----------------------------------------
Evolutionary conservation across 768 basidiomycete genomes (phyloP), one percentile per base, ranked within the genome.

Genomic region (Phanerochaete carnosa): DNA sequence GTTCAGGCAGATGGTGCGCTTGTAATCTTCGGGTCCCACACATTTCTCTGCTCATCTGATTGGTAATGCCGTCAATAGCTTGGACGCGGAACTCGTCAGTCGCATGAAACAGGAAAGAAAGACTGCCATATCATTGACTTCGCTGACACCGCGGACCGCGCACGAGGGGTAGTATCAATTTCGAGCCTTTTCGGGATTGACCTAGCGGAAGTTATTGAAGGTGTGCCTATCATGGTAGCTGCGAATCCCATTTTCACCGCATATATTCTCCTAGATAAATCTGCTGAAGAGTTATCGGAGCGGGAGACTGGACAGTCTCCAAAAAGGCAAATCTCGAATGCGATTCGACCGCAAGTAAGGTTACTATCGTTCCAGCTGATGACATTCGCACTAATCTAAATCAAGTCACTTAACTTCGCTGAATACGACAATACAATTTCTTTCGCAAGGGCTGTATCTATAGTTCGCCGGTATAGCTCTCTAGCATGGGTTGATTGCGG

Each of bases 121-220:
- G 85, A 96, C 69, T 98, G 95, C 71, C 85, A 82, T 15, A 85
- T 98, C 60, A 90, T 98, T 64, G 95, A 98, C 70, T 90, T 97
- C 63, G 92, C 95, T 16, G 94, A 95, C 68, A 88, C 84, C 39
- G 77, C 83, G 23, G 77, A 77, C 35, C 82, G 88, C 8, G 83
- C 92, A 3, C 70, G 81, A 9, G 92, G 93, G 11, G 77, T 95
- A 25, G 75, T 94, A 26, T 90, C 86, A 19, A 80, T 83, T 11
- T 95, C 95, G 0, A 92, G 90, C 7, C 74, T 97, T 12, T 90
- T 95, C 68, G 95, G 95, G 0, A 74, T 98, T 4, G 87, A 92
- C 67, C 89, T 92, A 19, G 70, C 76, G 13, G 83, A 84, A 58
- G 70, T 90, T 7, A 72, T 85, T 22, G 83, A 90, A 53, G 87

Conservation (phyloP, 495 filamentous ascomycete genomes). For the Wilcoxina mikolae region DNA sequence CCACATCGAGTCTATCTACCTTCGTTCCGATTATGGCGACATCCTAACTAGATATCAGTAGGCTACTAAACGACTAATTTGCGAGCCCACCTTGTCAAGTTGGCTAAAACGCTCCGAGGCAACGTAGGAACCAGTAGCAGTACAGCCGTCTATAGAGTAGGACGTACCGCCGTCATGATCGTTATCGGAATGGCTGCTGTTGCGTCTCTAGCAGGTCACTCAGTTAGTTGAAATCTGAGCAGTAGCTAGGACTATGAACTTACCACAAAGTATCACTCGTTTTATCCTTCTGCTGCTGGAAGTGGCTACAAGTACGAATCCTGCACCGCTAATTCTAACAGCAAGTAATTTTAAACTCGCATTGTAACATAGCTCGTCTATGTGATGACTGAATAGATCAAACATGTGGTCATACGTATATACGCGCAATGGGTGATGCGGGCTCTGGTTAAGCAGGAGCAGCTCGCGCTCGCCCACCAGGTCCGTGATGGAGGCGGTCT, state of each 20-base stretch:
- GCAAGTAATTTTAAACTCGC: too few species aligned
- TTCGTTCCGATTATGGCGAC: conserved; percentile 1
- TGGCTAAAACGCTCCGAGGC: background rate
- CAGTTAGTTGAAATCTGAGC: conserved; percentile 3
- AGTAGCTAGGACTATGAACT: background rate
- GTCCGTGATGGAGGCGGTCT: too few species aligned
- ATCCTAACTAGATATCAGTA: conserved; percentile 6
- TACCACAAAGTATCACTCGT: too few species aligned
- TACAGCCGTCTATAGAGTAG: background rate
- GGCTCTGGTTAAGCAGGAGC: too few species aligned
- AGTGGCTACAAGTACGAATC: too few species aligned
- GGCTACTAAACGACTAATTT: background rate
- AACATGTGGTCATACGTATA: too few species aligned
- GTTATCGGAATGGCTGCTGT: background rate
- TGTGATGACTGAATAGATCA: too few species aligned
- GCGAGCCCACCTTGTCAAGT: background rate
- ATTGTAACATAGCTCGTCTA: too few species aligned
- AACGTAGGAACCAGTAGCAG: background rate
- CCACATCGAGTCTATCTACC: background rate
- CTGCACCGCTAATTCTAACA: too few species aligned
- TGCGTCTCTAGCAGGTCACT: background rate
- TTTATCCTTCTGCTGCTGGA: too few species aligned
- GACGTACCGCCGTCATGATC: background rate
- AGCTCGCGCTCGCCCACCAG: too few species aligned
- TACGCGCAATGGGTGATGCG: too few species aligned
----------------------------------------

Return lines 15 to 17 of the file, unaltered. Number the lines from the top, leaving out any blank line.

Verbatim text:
- GCAAGTAATTTTAAACTCGC: too few species aligned
- TTCGTTCCGATTATGGCGAC: conserved; percentile 1
- TGGCTAAAACGCTCCGAGGC: background rate